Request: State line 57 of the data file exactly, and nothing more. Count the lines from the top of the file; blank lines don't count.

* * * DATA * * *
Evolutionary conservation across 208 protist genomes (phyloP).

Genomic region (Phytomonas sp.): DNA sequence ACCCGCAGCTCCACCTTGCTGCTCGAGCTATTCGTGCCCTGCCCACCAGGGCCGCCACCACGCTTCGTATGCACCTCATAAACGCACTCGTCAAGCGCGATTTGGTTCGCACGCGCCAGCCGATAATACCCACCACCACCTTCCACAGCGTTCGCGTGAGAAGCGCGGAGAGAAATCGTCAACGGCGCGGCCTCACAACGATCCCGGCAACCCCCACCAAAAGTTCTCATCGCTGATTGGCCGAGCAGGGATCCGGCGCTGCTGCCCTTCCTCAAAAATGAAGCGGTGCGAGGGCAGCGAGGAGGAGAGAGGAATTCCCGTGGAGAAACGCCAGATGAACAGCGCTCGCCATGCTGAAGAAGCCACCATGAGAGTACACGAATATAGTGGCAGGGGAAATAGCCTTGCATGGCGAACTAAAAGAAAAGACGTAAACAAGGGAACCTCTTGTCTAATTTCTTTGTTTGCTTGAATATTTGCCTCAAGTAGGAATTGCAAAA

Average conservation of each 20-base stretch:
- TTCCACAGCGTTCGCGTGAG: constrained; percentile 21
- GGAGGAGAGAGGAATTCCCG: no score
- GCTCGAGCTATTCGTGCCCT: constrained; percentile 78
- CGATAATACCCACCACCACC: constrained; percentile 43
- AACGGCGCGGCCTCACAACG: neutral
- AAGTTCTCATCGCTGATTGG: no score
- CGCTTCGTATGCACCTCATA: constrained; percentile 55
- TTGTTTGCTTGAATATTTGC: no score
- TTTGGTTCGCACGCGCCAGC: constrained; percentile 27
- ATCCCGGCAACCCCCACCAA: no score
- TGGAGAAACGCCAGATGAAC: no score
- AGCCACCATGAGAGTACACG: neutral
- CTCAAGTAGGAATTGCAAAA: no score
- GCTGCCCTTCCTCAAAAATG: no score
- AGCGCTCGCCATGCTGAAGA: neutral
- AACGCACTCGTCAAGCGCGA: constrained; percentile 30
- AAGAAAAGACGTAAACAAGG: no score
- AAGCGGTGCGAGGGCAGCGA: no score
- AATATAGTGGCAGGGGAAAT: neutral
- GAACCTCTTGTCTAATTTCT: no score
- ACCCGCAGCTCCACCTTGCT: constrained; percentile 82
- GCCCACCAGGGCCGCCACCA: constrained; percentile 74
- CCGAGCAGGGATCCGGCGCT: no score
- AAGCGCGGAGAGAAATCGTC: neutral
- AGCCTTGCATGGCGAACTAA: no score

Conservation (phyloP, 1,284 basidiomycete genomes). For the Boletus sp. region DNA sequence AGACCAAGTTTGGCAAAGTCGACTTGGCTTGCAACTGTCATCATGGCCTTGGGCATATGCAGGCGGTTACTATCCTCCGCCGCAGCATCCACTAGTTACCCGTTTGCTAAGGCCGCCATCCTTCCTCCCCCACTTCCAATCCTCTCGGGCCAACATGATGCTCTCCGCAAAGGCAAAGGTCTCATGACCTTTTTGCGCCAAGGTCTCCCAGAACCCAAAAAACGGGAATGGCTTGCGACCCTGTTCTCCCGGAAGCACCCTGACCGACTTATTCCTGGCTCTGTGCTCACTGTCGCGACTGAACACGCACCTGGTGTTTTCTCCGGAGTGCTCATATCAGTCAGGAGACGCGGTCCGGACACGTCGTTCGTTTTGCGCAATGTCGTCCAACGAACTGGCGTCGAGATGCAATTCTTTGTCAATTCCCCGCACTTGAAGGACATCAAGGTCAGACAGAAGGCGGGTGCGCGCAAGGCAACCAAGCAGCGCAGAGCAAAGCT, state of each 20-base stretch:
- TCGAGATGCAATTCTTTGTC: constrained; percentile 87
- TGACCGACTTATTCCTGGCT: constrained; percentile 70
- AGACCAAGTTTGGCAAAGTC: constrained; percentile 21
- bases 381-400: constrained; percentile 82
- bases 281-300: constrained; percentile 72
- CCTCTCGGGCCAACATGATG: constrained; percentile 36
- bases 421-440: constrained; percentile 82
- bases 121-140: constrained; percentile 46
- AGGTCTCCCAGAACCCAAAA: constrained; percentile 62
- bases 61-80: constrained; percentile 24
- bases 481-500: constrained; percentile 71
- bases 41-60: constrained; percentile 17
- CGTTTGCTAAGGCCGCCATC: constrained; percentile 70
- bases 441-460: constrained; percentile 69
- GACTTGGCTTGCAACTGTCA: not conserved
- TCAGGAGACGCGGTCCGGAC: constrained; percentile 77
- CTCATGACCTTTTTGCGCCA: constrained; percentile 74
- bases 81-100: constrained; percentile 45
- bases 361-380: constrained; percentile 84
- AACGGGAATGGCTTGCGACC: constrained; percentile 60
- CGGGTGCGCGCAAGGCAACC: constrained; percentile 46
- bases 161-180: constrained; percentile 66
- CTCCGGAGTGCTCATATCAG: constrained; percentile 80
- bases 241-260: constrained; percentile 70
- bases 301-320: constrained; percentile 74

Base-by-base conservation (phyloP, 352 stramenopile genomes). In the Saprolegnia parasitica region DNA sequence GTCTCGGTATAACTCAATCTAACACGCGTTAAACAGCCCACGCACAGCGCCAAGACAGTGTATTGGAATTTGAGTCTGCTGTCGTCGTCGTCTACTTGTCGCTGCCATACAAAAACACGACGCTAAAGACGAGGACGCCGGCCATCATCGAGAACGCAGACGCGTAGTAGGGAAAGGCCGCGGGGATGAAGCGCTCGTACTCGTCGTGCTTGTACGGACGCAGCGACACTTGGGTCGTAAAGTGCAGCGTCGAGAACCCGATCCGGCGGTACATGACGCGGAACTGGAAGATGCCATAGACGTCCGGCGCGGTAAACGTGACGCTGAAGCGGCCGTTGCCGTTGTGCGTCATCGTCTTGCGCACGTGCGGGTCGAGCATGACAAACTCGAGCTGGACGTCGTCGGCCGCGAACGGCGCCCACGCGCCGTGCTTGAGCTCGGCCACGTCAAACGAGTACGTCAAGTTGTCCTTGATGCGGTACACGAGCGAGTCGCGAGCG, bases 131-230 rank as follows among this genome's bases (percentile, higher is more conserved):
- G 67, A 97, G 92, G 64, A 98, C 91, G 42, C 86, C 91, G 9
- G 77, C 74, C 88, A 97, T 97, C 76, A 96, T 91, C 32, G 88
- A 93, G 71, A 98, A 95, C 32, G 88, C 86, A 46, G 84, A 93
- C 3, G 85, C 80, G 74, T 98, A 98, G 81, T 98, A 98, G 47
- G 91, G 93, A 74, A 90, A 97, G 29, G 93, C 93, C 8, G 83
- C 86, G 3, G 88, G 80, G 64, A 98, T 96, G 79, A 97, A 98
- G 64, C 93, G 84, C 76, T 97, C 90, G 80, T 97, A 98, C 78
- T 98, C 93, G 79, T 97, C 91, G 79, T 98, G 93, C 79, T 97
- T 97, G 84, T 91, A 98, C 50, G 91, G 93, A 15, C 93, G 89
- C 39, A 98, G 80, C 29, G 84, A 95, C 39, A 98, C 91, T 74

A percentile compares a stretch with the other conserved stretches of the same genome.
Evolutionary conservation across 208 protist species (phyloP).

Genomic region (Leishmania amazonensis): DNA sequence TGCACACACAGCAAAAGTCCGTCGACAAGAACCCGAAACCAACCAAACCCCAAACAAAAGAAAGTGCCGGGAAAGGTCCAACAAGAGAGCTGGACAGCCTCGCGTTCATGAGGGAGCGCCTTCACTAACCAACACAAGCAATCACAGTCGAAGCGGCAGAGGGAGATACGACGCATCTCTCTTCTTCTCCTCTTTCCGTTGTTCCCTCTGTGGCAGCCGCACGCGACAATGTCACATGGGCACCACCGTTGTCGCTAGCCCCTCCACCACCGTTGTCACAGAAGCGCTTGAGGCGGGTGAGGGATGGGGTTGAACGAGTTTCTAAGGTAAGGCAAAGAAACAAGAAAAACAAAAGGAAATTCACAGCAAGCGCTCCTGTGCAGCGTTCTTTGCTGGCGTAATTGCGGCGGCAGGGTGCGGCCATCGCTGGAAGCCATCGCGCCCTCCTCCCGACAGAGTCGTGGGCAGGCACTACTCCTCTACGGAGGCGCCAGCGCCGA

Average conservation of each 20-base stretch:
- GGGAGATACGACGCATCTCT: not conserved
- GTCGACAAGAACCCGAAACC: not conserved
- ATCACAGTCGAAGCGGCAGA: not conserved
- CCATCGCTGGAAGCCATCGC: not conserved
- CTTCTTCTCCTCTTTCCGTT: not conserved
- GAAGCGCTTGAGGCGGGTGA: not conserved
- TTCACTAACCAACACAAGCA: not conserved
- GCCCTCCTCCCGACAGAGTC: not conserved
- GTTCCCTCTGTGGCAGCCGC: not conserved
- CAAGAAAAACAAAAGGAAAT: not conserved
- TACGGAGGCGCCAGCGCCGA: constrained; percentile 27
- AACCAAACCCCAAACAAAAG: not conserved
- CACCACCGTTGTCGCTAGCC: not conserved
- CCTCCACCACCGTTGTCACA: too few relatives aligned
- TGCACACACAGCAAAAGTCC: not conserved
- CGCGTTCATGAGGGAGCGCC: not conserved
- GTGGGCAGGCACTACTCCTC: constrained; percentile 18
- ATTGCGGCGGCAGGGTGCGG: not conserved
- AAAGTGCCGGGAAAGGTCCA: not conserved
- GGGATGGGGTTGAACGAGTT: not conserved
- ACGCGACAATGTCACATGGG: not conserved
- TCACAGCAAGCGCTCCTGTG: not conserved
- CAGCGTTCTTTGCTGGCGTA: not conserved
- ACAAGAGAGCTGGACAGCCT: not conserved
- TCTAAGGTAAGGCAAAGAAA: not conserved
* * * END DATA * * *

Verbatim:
- G 77, C 74, C 88, A 97, T 97, C 76, A 96, T 91, C 32, G 88